I've grown to see the merits of Twitter from a promotional angle.
I wouldn't say that I was a regular tweeter, but largely try to do so when there's something worth saying, or at the very least acknowledging. Occasionally I reply to messages I have been sent too, but before I put something 'out there' I try to keep in mind the fact that once it has gone, it has gone.
A similar thought process would have been useful for Gloucestershire player Craig Miles yesterday. Miles, a useful, if not yet indispensable player, chose to take to Twitter with his thoughts after the undoubted disappointment of failing to force a win.
"Great effort from the lads today. Only one side competing for the win. #CricketJust Died In Derby" wrote the youngster on his Twitter account. It was a comment that displayed the naivety of youth and a lack of awareness of the game that is actually quite startling in one playing at a senior level.
Seriously, did he expect us to keep going for it, when we had slumped to 63-4? Would his side, had the roles been reversed? There were comments on here regarding our giving up on the chase too early, but I totally disagree.
I have always played cricket to win, but over the years, in competitive league cricket where a win was only achieved by the other side bowling you out, I was happy to battle for as long as it took, once it became clear that my side couldn't come out on top. Block out the ball, block out the comments of fielders, use anything you can to stay in there - but don't get out.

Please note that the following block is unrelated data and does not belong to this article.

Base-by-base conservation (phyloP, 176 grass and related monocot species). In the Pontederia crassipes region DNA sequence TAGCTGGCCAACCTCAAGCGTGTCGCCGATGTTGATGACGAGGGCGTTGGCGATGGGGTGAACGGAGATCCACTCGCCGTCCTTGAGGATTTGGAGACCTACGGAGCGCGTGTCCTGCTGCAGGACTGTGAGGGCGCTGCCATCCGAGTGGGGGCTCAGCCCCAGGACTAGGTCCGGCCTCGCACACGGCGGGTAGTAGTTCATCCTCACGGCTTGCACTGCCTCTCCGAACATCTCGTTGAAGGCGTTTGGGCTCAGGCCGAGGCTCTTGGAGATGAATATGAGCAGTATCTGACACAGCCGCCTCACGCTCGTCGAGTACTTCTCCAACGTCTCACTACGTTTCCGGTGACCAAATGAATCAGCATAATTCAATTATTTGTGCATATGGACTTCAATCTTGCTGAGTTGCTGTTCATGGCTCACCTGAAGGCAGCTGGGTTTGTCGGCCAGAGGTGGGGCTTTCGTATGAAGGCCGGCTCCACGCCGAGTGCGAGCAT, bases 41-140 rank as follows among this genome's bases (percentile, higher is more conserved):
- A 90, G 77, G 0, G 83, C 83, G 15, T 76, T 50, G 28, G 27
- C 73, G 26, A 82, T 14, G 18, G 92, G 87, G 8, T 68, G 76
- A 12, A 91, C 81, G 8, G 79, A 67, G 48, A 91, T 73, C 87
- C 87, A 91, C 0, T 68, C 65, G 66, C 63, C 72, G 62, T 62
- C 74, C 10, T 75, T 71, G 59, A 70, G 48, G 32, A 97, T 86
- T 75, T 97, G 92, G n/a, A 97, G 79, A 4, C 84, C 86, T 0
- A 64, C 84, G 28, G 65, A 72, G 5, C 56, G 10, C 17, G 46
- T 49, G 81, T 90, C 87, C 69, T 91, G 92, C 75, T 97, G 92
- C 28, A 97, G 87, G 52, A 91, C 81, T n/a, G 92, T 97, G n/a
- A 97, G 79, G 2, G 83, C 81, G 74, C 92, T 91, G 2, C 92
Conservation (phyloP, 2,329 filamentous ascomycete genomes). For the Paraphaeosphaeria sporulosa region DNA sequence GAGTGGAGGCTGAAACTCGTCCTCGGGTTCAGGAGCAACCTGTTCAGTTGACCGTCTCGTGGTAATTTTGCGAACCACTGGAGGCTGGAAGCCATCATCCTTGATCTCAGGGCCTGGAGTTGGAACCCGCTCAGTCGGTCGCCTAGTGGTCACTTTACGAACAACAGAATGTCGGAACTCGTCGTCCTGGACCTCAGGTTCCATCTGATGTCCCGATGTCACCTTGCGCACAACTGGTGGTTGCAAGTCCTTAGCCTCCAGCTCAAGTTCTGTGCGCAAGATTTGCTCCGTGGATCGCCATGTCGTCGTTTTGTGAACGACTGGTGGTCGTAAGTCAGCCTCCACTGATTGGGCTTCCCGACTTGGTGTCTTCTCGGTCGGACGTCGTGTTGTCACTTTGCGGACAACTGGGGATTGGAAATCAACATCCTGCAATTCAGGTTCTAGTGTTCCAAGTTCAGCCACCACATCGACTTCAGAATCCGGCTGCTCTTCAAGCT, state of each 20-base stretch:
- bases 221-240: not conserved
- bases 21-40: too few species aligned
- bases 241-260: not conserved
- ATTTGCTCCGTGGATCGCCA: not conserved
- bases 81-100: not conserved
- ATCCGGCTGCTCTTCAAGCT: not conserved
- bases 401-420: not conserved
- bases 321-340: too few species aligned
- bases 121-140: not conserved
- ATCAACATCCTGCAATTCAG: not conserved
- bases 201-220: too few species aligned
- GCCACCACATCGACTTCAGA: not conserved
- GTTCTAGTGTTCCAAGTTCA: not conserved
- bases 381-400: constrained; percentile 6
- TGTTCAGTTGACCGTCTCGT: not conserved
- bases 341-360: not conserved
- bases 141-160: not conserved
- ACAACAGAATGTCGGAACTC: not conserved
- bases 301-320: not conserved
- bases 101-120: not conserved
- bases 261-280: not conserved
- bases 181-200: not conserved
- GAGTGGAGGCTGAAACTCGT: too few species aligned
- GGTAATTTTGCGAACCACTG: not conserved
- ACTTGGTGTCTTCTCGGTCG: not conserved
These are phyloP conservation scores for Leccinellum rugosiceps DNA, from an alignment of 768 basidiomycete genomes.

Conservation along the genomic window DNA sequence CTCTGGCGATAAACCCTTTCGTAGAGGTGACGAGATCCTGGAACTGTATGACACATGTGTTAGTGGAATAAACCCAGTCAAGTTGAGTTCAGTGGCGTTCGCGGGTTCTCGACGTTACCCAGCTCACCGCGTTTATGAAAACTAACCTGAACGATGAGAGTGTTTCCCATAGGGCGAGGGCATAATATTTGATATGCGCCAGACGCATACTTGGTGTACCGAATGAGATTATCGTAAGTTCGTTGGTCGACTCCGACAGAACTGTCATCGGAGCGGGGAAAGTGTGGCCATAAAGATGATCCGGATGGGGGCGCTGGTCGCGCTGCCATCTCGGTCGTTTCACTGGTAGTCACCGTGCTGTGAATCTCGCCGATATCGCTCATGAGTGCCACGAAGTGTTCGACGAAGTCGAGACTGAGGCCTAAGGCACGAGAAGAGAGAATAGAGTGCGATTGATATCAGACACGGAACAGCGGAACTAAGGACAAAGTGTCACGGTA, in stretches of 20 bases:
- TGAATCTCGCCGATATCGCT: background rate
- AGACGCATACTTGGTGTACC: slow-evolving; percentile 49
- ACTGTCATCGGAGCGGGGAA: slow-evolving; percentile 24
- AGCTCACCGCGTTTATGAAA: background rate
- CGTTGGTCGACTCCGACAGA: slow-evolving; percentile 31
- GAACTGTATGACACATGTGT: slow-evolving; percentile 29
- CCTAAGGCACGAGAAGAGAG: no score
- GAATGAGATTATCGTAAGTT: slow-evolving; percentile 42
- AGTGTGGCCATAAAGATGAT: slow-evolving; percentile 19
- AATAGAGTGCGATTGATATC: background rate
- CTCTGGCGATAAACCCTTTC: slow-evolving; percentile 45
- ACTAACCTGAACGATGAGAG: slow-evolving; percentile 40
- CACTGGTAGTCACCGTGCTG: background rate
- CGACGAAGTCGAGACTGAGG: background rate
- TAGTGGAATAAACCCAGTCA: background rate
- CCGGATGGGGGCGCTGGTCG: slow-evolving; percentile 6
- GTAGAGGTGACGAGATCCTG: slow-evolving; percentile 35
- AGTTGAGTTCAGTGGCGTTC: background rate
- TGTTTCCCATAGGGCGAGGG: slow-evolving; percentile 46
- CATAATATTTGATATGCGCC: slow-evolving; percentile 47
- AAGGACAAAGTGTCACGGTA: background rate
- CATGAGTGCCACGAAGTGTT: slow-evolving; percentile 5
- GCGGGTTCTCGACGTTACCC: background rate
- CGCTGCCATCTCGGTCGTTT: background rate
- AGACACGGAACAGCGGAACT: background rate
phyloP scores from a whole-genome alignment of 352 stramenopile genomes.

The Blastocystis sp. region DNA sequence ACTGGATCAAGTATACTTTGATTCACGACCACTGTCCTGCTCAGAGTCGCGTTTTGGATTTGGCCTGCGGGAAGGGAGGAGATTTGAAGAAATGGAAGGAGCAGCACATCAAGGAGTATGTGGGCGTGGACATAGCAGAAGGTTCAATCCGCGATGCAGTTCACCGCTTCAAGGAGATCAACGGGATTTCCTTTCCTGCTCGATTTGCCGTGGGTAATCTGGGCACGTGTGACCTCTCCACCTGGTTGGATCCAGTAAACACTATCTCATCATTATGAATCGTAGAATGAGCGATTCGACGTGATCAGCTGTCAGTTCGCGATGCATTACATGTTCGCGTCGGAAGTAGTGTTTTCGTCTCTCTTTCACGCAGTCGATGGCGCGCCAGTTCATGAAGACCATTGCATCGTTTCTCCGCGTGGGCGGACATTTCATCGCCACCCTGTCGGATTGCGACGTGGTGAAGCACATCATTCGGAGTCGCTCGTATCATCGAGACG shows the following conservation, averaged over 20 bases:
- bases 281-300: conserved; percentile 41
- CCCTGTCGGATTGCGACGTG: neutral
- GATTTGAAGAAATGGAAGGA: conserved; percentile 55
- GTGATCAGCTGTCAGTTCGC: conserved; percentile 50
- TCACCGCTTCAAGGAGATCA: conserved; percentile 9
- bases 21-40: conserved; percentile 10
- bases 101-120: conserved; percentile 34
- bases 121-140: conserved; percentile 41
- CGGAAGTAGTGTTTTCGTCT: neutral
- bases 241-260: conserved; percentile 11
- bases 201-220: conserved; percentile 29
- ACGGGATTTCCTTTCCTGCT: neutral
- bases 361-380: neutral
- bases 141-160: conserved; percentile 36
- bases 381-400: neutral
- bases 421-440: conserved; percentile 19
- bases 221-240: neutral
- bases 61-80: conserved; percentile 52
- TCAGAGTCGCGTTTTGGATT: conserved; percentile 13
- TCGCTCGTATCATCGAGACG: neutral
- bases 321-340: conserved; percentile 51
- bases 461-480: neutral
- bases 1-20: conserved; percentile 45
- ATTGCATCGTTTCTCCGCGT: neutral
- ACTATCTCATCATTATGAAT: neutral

Then there's another comment from a Derbyshire 'supporter' that read:
@Derbyshire CCC claiming they went out to win today....lost 2 wickets and shut up shop against Gloucesters kids!
Ah yes, because our side was full of time-served professionals. Point of accuracy, we were 63-4 and beside our grizzled old professional captain (26) we had Shiv Thakor (21) at the crease with Harvey Hosein (18) and Matt Critchley (18) to follow. I'm all for discussion, debate and chat, but if you are going to make a point, be sure you can back it up with facts.
I will be honest. I don't have masses of faith in our batting at present, because we desperately lack experience. Dilshan needs some time in the middle, Durston has been injured and the skipper still is. Scott Elstone doesn't look in the greatest of touch and is vulnerable when he first goes in, but replacements are hard to find right now.
It is making me readjust horizons for the summer. There's no doubt that the return of such players would see improvement, but for now we must content ourselves with a battle for survival. Of course I would like to see us bat brilliantly, but we're some way off that at the moment on the learning curve of the first-class game.
For me, I am happy to take a second prize of battling for the draw and the points that go with it. We will not excite in doing so, but I will bet my bottom dollar that people would have been forming an orderly queue to moan yesterday had we made a gung-ho 130 all out and lost before tea. I'll take a man who makes me consider the merits of cross-stitch in his devotion to the cause, over one who gives it away after a couple of fancy dan swipes every time.
As for young master Miles, he would do well to recall the first match between the two sides, when Gloucestershire fought (unsuccessfully) for a draw and his 21 overs went for 111.
The game is a great leveller, but a touch of humility and a modicum of common sense never goes far amiss.